Facebook has told Congress repeatedly and in no uncertain terms that its sharing of user IDs with third-party applications is not a breach of privacy, but is instead "critical" to Web surfers' ability to tap into "innovative, social experiences" from thousands of companies delivering value to millions.
But it did say it was taking steps to prevent third parties from sharing that info with data brokers and ad companies, which is already a violation of its policies.
That came in a response to Reps. Joe Barton (R-Tex.) and Ed Markey (D-Mass.), co-chairs of the House Privacy Caucus, who had sought answers to a bunch of questions after The Wall Street Journal reported that Facebook IDs were showing up in the referrer URLs of third-party applications.
Barton thanked the company for its prompt response, but said that Internet privacy policies would be "in the crosshairs" in the next Congress.
However, Facebook said that the newspaper's uncovering of the "inadvertent sharing" of those user IDs by third parties was an issue of legitimate concern, though it also noted that, at most, the ID enables access to info that a user has already agreed to make publicly available.
IMarne Levine, vice president of global public policy, said Facebook is already developing a mechanism "that will prevent UIDs from being transmitted to applications via URL, and which, in turn. will prevent the inadvertent passing of UIDs via referrer URLs." In response to this being an industry-wide problem -- the WSJ in a follow-up report made that point, according to Levine --Facebook is preparing "to launch an industry-wide initiative to equip browsers with privacy controls that would prevent such inadvertent passing of information."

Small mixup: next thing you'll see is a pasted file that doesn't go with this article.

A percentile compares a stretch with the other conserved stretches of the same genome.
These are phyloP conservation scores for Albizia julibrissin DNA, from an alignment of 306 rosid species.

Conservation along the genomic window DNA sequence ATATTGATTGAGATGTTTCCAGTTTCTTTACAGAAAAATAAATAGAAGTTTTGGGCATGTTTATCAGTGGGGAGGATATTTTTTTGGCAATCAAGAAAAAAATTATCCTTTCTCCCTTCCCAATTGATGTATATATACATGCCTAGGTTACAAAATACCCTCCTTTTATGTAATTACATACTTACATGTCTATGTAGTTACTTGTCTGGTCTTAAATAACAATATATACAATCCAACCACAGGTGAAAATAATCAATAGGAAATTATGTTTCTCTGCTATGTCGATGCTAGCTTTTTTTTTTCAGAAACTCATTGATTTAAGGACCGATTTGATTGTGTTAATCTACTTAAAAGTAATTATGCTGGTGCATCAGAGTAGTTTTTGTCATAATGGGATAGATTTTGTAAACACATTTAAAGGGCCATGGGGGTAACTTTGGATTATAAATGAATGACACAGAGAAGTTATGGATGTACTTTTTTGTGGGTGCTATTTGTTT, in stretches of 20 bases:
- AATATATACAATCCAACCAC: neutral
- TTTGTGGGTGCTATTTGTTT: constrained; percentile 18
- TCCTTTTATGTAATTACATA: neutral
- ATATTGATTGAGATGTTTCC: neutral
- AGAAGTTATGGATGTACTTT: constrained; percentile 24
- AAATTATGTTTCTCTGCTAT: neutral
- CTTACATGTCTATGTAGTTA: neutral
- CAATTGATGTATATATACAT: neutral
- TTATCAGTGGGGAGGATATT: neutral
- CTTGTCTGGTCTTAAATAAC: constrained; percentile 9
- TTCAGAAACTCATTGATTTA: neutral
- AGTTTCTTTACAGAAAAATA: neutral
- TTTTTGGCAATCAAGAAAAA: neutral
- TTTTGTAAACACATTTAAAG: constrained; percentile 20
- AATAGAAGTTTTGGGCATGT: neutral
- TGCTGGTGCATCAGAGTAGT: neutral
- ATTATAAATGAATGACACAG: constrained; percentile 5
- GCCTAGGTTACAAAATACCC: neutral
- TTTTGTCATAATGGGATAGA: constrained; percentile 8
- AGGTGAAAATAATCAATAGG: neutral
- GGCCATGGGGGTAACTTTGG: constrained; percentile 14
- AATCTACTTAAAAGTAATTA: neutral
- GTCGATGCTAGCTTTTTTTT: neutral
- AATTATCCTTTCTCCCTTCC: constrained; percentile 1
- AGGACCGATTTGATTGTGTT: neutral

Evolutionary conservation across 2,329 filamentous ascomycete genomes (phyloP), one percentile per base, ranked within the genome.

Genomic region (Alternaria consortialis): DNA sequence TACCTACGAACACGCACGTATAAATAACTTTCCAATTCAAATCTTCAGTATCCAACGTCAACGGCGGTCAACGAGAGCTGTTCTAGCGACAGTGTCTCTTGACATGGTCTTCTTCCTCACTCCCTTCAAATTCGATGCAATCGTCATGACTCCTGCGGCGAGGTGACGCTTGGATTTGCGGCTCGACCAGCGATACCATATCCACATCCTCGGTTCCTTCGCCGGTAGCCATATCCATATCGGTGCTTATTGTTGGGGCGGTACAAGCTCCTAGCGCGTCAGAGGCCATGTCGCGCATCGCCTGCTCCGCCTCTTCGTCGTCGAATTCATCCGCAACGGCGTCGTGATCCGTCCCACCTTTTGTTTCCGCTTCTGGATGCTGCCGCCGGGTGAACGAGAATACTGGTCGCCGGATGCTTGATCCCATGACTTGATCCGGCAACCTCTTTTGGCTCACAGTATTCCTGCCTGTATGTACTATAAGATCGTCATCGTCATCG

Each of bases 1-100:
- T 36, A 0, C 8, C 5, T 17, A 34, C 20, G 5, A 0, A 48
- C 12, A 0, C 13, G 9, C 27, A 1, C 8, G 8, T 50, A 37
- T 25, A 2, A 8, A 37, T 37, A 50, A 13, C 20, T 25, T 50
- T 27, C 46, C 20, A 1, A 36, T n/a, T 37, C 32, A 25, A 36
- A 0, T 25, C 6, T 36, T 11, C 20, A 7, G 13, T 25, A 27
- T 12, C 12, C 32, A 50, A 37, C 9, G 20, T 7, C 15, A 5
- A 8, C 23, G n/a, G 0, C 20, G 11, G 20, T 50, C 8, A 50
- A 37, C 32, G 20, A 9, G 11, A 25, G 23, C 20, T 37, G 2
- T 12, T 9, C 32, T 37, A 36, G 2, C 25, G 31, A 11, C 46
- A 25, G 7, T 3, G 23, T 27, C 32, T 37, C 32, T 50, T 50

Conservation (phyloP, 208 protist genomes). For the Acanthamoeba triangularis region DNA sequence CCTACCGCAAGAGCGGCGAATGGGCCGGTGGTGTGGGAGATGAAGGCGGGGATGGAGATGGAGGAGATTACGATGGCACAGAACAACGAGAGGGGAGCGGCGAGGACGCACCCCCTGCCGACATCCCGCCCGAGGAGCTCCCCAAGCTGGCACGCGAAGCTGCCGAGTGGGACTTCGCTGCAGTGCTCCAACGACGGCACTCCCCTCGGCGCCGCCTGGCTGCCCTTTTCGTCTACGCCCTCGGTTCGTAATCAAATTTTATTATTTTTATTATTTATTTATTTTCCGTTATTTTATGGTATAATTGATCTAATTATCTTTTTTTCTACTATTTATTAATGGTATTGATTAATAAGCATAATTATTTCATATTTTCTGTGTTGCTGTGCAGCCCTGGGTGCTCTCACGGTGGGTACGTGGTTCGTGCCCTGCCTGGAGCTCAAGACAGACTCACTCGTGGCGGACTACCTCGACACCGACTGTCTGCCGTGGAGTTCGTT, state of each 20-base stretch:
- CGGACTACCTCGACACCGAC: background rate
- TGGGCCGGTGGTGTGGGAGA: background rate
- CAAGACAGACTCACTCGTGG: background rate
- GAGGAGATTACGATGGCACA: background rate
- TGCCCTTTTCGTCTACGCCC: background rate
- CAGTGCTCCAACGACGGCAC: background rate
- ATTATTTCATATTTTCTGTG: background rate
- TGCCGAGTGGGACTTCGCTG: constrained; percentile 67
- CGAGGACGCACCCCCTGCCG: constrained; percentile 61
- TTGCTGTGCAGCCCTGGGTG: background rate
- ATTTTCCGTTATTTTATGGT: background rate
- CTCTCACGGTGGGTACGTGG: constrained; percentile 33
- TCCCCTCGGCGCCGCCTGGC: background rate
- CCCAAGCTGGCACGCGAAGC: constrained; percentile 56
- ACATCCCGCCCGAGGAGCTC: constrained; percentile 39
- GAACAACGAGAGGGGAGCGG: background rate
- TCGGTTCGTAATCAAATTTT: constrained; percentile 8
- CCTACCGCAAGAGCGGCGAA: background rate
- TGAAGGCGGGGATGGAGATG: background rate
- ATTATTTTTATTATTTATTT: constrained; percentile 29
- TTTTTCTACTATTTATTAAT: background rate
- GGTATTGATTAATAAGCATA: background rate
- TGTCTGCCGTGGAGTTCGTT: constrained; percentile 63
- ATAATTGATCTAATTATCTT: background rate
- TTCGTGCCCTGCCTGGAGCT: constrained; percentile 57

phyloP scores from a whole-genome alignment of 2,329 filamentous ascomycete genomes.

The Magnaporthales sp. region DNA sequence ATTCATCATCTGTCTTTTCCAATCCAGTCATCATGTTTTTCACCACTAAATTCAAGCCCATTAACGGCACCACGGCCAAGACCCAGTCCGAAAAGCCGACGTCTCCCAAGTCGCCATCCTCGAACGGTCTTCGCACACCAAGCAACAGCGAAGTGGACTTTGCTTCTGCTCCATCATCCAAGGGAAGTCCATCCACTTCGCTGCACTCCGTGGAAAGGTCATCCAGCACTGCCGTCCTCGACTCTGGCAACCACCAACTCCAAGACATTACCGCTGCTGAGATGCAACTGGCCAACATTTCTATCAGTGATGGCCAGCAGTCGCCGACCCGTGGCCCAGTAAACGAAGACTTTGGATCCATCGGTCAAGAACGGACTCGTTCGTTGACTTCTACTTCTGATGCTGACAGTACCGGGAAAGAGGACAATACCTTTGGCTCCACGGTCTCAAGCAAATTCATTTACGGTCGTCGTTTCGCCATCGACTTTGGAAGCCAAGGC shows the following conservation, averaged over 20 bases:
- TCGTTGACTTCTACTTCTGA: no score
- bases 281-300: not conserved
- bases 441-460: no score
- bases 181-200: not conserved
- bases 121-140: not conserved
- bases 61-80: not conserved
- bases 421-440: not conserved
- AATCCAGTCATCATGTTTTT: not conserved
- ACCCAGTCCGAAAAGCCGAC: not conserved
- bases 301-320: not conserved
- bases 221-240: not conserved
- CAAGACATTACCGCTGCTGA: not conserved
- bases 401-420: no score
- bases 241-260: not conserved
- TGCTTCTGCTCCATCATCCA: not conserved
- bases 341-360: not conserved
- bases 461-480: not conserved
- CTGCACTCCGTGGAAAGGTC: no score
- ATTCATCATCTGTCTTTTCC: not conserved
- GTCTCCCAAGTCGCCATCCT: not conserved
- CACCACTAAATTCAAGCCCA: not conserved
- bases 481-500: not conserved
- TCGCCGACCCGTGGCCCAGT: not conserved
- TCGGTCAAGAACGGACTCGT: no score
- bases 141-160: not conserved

Levine told the Congressmen that Facebook does not benefit financially from any information sharing between third-party applications and ad or Internet tracking companies, and that its policy expressly prohibits that sharing. She also said the "handful" of third parties that were intentionally sharing user IDs with data brokers had been dealt with and that the data would be deleted.
She said as far as the company knew, no data related to any user, minor or otherwise, was breached via the referrer URLs, which includes the sensitive medical and financial information that legislators are particularly concerned with protecting.
"It's good that Facebook was in a hurry to respond to our concerns, but the fact remains that some third-party applications were knowingly transferring personal information in direct violation of Facebook's privacy promises to its users," said Barton in a statement.
Barton is ranking member of the House Energy & Commerce Committee and would like to be its next chairman. "Millions of people put their information into the hands of Facebook and services like it because they believe what they're told about walls protecting their privacy," he added. "I want the Internet economy to prosper, but it can't unless the people's right to privacy means more than a right to hear excuses after the damage is done."
"No one likes being friends with someone who invades their privacy," Markey added.